Shoes left by the Tornillo border port near El Paso, Texas, during a protest rally against the separation of migrant families
23 June 2018: The fate of 2,300 children wrested from their parents at the US border with Mexico remained unclear Friday two days after Donald Trump ended migrant family separations, as the president accused Democrats of spinning "phony" tales of suffering for electoral gain.
While the US leader bowed to global outrage over the splitting of families, government agencies were unable to say what would happen to the children already sent to tent camps and other facilities around the country while their parents were charged with immigration offenses.
Having been forced into a climbdown on the hot-button issue of immigration, Trump meanwhile swung back into fighting mode -- insisting he remained committed to the "zero tolerance" policy that aims to deter the flow of migrants from Central America.
"We must maintain a Strong Southern Border. We cannot allow our Country to be overrun by illegal immigrants as the Democrats tell their phony stories of sadness and grief, hoping it will help them in the elections," he tweeted.
Accusing Democrats of "playing games," Trump urged Republican lawmakers to "stop wasting their time on Immigration" until after the November midterm polls.
The president's comments came a day after divided congressional Republicans failed to pass one bill that promised to reform laws regarding illegal immigrants, and a second proposal was put off until next week.
And while Melania Trump sought to demonstrate concern with a surprise visit to migrant children at the border Thursday, the administration remained under siege amid continued accounts of parents unable to find their children and no system in place for reuniting them.
- Under siege -
Protestors demonstrated Friday morning outside the suburban Washington home of Homeland Security Secretary Kirstjen Nielsen, two days after Trump announced her department would take over the handling and processing of families at the border.
They held posters reading "Child Snatcher" in large letters with photos of Nielsen -- who has faced intense scrutiny as the public face of the hardline border policy.
Some reunifications were taking place, though it was not clear whether they involved the 700 children taken from parents between October and April, or the 2,300 since the mandatory prosecution of illegal border crossers, whose children were taken away as a result, began in early May.
Others remained in painful limbo.
One woman, Cindy Madrid from El Salvador, dictated her US-resident sister's phone number to her six-year-old daughter before she crossed the border and the family was separated.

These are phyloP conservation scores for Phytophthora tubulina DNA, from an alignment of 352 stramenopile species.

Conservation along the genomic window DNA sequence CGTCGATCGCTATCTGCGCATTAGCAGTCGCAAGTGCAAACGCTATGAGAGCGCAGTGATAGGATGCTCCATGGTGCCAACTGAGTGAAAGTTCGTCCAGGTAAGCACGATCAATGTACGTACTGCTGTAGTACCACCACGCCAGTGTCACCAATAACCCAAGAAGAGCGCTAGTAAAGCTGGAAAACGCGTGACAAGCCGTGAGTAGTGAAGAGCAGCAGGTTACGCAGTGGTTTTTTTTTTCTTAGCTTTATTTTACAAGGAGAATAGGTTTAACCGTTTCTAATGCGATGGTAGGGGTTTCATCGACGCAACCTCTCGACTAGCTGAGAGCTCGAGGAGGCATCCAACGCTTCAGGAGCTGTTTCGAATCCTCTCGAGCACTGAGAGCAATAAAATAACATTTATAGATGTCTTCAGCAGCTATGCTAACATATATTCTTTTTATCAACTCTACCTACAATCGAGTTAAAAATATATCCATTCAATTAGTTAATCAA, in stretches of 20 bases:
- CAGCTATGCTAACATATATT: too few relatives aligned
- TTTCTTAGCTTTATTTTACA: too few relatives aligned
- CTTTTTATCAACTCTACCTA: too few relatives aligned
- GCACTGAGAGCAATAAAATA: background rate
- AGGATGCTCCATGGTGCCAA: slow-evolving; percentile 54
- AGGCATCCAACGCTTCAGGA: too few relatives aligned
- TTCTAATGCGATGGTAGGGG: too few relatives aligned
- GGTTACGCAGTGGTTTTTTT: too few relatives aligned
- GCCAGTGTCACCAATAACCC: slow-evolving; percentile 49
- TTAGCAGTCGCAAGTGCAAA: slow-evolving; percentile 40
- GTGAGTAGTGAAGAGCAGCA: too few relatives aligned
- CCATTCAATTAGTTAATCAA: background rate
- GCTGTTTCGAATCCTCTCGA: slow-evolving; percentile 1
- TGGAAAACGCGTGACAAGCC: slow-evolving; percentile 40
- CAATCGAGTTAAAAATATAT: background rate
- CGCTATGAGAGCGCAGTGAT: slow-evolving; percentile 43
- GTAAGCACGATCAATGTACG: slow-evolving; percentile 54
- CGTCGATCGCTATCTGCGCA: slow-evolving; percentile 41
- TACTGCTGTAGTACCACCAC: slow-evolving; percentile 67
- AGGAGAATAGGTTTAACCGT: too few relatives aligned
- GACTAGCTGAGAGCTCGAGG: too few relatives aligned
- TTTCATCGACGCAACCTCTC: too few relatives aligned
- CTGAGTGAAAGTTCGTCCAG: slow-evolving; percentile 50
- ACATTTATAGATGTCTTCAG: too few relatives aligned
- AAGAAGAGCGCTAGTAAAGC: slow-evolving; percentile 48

The child was one of those heard crying out -- and reciting the number -- in an audio recording reportedly made inside a detention center, which galvanized opposition to the separations.
"It's maddening because at every moment I ask myself, 'How is she? Has she eaten? Are they taking care of her? Do they shower her?'" Madrid told CNN in an interview Thursday from a detention center in Port Isabel, Texas.
"There are many more rooms full of women going through the same thing," she said. "The majority are from Honduras. Four of us from El Salvador."
Madrid said the dormitories erupted with joy when the news broke that Trump was stopping the family separations.
Since then, they have received little information about how and when they might see their children again.
- Going back 'not an option' -
Republicans, who control the US Congress, are under intense pressure to address the issue of illegal immigration, but lawmakers failed Thursday to advance either of two bills in a sign of stubborn party divisions.
A hardline proposal was defeated as expected, while a vote on a compromise between the party's conservative and moderate wings was pushed back to next week.
Tens of thousands of people from impoverished, violence-stricken Guatemala, Honduras and El Salvador and parts of Mexico have crossed the US border since last year requesting asylum.
Trump's crackdown hasn't deterred them, at least yet.
"We don't see going back to where we came from as an option," Jose Abel Mendez, 28, who traveled from El Salvador with his wife and children, aged 10 months, six and 10, told AFP in the border city of Tijuana.
The Mendez family has been waiting two weeks for US officials to let them formally request asylum -- a long wait that is pushing many to cross the border illegally, according to activists.
"I'm taking the risk to try to make a better life," said Honduran Wielder Lopez, also waiting in Tijuana for the right moment to cross.
The government appeared to be preparing for the flow of migration to continue unabated.
The Defense Department said it was preparing 20,000 temporary beds on military bases to hold children who cross the border unaccompanied by parents.
Currently about 10,000 unaccompanied children are being held, in addition to the children forcibly separated from their parents at the border.
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